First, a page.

Max Starling, son of thespians William and Mary Starling, is looking forward to his family's trip to India to perform at the invitation of an enthusiastic maharaja. On the day of embarkation, however, he arrives at the dock to find his parents gone and no record of their ship. At first confounded (and more than a little worried that his parents have forgotten -- or even purposefully ditched -- him), Max soon rallies and vows to discover what happened to them. Determined to be independent, even from his librarian grandmother, Max looks for ways to support himself in the meantime, but no one is hiring until the day Max reunites a roaming toddler with his mother. The grateful woman not only pays him but recommends him to her friends, launching Max's career as a problem-solver and missing-object-finder, or, in his words, a "solutioneer." Max is a thoughtful and low-key hero, applying his analytical mind to problems not only involving missing heirlooms and family quarrels but also a dog's happiness and how to paint the wind. Although the parents' disappearance is underdeveloped, the entertaining and varied "solutioneering" episodes come together neatly at the climax. A final chapter gives Max his first solid lead in his parents' case, providing, at last, a launching point for what should be an exciting next volume in the projected trilogy. Final art unseen. anita l. burkam Copyright 2013 Horn Book Magazine Reviews.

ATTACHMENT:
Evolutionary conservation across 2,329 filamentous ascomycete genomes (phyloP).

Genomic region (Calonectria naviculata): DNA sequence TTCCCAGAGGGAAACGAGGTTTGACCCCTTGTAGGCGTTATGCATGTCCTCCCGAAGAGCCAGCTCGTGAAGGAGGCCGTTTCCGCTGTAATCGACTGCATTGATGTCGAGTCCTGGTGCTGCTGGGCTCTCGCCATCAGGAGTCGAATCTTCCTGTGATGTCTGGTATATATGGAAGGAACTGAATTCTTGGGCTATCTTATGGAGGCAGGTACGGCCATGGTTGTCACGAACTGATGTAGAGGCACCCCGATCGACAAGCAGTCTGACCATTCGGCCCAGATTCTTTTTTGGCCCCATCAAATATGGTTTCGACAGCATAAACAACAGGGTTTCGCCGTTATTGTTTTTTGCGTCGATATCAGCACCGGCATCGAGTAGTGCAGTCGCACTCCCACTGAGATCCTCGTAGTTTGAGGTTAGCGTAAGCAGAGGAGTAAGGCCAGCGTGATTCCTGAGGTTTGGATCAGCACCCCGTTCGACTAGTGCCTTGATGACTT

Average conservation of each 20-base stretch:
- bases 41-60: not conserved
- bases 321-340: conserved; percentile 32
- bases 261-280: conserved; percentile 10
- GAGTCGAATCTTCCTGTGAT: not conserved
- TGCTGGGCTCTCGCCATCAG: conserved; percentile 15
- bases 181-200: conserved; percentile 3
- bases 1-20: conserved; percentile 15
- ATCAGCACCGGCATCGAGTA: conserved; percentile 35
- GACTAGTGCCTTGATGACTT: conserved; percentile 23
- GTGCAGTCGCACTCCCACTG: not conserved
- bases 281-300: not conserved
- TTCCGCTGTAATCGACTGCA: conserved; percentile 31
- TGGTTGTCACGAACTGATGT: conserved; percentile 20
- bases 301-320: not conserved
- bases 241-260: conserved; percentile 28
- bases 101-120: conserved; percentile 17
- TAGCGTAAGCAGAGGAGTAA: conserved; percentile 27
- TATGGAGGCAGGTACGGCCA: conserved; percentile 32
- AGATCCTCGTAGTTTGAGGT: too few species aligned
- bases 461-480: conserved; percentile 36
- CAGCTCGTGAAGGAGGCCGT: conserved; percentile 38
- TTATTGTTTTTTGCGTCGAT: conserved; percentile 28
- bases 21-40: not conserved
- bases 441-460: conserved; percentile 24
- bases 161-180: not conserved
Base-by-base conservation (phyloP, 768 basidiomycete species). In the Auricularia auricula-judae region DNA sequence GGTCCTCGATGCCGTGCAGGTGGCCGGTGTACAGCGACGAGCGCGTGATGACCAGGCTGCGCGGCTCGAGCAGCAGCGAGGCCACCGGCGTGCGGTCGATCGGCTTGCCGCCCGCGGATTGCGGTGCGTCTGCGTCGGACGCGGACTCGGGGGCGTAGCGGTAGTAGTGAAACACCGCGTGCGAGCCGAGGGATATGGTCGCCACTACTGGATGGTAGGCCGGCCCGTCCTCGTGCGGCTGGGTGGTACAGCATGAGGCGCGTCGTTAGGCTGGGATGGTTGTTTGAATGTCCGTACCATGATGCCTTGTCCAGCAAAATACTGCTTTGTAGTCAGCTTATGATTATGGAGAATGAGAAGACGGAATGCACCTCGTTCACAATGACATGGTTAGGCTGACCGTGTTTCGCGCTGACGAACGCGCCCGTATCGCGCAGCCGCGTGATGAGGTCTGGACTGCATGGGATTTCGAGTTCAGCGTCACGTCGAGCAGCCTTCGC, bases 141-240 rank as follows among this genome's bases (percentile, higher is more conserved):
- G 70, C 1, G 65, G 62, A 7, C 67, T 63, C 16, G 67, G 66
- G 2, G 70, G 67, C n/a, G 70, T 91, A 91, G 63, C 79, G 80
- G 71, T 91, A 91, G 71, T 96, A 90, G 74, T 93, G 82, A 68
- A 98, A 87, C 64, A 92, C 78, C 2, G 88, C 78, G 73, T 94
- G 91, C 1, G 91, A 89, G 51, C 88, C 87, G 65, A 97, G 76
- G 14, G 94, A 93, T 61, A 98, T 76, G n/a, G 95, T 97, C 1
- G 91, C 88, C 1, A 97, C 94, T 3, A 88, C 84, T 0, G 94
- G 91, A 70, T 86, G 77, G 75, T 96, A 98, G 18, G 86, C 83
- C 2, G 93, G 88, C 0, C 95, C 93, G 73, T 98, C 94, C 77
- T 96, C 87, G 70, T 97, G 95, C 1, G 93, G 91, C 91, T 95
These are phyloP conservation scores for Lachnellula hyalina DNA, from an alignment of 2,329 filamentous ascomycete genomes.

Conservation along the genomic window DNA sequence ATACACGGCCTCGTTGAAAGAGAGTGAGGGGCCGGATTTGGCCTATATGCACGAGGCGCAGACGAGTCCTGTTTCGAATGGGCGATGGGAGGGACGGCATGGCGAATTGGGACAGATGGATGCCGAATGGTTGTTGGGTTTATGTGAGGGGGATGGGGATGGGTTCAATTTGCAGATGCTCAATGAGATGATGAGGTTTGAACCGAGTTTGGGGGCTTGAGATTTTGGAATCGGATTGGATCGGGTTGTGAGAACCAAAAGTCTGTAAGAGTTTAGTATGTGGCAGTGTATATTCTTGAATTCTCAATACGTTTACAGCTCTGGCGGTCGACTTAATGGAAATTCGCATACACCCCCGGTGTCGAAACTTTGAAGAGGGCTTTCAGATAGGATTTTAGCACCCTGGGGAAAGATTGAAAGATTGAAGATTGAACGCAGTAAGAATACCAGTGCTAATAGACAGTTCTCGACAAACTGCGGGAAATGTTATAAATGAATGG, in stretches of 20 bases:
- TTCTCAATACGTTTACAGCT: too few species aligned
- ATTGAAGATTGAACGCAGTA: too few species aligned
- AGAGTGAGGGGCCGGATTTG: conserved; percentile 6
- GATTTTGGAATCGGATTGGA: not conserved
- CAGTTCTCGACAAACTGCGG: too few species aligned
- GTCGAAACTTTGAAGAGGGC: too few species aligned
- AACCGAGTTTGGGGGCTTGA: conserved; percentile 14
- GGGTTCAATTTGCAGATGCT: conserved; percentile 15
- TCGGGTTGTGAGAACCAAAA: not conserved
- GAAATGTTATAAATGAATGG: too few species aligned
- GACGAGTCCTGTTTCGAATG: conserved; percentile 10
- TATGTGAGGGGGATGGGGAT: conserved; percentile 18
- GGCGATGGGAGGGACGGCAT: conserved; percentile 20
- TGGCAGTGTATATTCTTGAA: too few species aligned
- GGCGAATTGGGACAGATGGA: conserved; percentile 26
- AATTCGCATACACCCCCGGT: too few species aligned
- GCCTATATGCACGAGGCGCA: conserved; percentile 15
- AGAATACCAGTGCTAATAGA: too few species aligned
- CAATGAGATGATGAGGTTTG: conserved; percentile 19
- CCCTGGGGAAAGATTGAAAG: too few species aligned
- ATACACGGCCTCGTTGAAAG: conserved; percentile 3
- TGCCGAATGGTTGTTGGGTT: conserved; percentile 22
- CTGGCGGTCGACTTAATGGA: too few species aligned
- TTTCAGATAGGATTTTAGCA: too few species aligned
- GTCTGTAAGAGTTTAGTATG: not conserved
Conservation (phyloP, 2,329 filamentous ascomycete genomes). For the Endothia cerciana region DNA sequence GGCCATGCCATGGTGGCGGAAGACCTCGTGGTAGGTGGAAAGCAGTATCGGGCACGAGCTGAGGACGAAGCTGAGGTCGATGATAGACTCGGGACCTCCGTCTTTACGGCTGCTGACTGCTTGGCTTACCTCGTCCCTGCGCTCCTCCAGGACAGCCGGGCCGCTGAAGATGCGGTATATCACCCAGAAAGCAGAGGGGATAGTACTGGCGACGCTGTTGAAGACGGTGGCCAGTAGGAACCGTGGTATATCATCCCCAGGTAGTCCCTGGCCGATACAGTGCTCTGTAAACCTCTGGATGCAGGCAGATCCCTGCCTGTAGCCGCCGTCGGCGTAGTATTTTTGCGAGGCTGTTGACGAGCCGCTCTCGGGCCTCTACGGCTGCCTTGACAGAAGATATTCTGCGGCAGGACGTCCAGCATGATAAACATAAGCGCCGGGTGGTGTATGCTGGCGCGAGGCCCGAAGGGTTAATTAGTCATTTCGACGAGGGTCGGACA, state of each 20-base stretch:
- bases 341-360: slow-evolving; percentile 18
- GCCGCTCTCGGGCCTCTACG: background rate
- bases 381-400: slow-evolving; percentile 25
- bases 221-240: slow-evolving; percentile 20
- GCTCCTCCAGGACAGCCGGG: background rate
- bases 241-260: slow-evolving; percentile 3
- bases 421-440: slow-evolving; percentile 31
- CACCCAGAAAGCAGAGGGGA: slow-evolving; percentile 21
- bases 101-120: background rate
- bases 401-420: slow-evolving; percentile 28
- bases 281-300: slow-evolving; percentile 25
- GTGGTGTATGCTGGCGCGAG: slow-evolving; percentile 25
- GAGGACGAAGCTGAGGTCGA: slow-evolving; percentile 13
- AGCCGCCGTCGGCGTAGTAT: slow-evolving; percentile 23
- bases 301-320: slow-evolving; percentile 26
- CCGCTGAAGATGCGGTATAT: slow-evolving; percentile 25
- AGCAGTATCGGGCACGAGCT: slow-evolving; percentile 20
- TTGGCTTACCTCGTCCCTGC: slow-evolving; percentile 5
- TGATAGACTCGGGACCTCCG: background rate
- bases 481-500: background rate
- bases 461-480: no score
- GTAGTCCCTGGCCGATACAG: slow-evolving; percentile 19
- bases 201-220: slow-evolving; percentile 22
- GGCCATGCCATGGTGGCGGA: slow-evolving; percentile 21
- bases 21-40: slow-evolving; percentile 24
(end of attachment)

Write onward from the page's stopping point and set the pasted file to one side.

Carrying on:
Reviewed by Publishers Weekly Reviews (PW Reviews 2013 July #2)